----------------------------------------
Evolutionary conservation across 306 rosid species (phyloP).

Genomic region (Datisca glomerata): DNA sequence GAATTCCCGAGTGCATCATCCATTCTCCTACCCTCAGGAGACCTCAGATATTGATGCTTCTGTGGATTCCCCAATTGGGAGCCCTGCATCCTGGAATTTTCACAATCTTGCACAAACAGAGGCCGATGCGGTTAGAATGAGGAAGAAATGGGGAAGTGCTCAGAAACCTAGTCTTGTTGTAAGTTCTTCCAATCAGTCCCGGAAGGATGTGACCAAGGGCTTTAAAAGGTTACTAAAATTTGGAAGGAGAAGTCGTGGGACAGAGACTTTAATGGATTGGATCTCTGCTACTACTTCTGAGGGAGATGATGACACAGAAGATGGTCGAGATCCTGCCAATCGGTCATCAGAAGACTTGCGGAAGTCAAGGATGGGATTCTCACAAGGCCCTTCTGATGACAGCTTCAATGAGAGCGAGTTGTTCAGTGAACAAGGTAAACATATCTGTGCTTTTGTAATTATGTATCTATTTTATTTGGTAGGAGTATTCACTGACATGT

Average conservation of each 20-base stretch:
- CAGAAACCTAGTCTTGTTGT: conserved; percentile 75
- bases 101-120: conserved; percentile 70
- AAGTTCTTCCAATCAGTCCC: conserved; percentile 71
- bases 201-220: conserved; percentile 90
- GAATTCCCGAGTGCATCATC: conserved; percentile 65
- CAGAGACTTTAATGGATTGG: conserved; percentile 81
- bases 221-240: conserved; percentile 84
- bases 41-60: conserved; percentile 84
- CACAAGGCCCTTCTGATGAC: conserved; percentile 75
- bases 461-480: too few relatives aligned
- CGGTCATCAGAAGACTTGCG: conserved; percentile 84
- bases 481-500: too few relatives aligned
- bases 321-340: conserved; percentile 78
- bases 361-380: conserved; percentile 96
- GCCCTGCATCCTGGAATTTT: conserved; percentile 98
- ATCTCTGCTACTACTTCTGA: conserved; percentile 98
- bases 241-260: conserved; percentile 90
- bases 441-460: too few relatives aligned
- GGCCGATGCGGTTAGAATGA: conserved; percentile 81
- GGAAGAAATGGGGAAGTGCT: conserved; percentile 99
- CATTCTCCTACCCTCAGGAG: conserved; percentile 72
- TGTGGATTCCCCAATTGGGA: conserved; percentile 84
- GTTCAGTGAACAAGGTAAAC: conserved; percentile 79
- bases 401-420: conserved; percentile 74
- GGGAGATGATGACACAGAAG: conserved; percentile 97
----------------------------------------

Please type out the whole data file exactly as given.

Evolutionary conservation across 306 rosid species (phyloP).

Genomic region (Datisca glomerata): DNA sequence GAATTCCCGAGTGCATCATCCATTCTCCTACCCTCAGGAGACCTCAGATATTGATGCTTCTGTGGATTCCCCAATTGGGAGCCCTGCATCCTGGAATTTTCACAATCTTGCACAAACAGAGGCCGATGCGGTTAGAATGAGGAAGAAATGGGGAAGTGCTCAGAAACCTAGTCTTGTTGTAAGTTCTTCCAATCAGTCCCGGAAGGATGTGACCAAGGGCTTTAAAAGGTTACTAAAATTTGGAAGGAGAAGTCGTGGGACAGAGACTTTAATGGATTGGATCTCTGCTACTACTTCTGAGGGAGATGATGACACAGAAGATGGTCGAGATCCTGCCAATCGGTCATCAGAAGACTTGCGGAAGTCAAGGATGGGATTCTCACAAGGCCCTTCTGATGACAGCTTCAATGAGAGCGAGTTGTTCAGTGAACAAGGTAAACATATCTGTGCTTTTGTAATTATGTATCTATTTTATTTGGTAGGAGTATTCACTGACATGT

Average conservation of each 20-base stretch:
- CAGAAACCTAGTCTTGTTGT: conserved; percentile 75
- bases 101-120: conserved; percentile 70
- AAGTTCTTCCAATCAGTCCC: conserved; percentile 71
- bases 201-220: conserved; percentile 90
- GAATTCCCGAGTGCATCATC: conserved; percentile 65
- CAGAGACTTTAATGGATTGG: conserved; percentile 81
- bases 221-240: conserved; percentile 84
- bases 41-60: conserved; percentile 84
- CACAAGGCCCTTCTGATGAC: conserved; percentile 75
- bases 461-480: too few relatives aligned
- CGGTCATCAGAAGACTTGCG: conserved; percentile 84
- bases 481-500: too few relatives aligned
- bases 321-340: conserved; percentile 78
- bases 361-380: conserved; percentile 96
- GCCCTGCATCCTGGAATTTT: conserved; percentile 98
- ATCTCTGCTACTACTTCTGA: conserved; percentile 98
- bases 241-260: conserved; percentile 90
- bases 441-460: too few relatives aligned
- GGCCGATGCGGTTAGAATGA: conserved; percentile 81
- GGAAGAAATGGGGAAGTGCT: conserved; percentile 99
- CATTCTCCTACCCTCAGGAG: conserved; percentile 72
- TGTGGATTCCCCAATTGGGA: conserved; percentile 84
- GTTCAGTGAACAAGGTAAAC: conserved; percentile 79
- bases 401-420: conserved; percentile 74
- GGGAGATGATGACACAGAAG: conserved; percentile 97